Phantom Limbs Can Move in Anatomically Impossible Ways

By Brett Israel | October 28, 2009 10:03 am

amputeePhantom limb syndrome is an eerie condition, in which amputees have the physically painful sensation that their missing limbs are still present. Now, a small new study has shown that people can twist those ghostly limbs in anatomically impossible ways, while still feeling that the limb is real and present. In essence, each amputee’s brain reshaped his understanding of where his body was. The findings show that the brain can alter how we perceive our bodies all by itself, without input from our senses [Reuters].

Researchers had patients with “vivid phantoms” try to move their wrists in a physically impossible waya 360 degree spin of the wrist around the long axis of the forearmand found that 4 of the 7 patients could move their wrists this way. Some patients that were able to move their wrists later reported that their phantom hands were now more difficult to move from side to side because of changes in their phantom arms’ shapes.

To corroborate that the individuals had really learned the new movement (after all, the scientists couldn’t see the phantom limbs) the researchers had them perform a task known as left-right hand judgement before and after their training. The ability to twist the phantom wrist in a new way allowed the participants to react to this task faster than they could before they had learned the impossible move [Science News].

The study, published in the Proceedings of the National Acadmey of Sciences, may lead to treatments that help alleviate the pain associated with phantom limb syndrome by helping patients learn to move their phantom limbs into a more comfortable position. The findings also raise the “speculative, but not outrageous” possibility that patients could cope with movement problems due to stroke, back pain, or pain in other regions of the body, by being trained to change the image of that body part, according to the researchers [Reuters].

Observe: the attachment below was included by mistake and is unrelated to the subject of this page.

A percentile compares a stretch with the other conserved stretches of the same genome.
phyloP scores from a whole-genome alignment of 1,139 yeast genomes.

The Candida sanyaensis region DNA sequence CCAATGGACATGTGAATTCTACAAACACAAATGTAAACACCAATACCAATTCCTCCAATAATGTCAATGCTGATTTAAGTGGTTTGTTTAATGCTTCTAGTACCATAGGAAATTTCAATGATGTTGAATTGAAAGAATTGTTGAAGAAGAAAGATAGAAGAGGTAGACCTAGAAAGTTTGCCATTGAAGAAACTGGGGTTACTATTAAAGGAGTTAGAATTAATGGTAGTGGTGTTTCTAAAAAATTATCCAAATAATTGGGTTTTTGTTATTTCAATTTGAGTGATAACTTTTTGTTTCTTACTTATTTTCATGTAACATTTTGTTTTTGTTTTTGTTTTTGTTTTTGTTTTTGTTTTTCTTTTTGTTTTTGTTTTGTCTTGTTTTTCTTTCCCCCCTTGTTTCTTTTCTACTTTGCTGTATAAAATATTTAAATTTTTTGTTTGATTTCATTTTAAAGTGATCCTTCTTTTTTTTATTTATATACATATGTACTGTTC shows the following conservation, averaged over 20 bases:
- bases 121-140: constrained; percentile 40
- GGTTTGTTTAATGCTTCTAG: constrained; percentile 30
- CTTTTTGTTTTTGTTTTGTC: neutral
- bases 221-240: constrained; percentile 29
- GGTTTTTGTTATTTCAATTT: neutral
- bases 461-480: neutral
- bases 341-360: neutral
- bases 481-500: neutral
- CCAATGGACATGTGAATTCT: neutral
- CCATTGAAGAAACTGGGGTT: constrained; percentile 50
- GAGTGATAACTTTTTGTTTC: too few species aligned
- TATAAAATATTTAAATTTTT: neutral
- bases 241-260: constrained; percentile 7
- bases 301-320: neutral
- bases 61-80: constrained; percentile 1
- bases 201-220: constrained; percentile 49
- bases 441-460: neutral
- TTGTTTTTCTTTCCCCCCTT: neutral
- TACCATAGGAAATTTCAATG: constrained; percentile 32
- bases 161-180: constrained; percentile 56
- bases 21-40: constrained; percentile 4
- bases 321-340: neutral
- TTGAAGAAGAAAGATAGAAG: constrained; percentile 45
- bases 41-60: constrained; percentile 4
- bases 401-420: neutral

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Image: iStockphoto

MORE ABOUT: pain, senses
  • Haruspex

    “4 or the 7 patients” should read “4 of the 7 patients”

    Thanks for the interesting article!

  • Eliza Strickland

    Thanks for the catch, Haruspex! Fixed the typo.

  • Nick

    I can’t remember exactly where I read this, but some study showed that when we are driving, our brains mental map of self extends to include the car. Same goes for tool use, screwdriver becomes part of your mental map of your hand.

    Very recently, researches attached a robot hand with pressure sensitive fingers to a guy’s missing hand. They connected the sensors to his hand nerves, and he is able to not only FEEL (that’s right, he can feel with his robot hand. to heck with jetpacks, this is the kinda future I want.) but control the robotic hand with his brain through those nerves.

    From phantom limb to robotic limb you can feel with. Next stop: hook me up to an ABB industrial robot so I can lift cars with it!

  • Peter the Great

    i think ive read that article too. it was here on discover somewhere i think.


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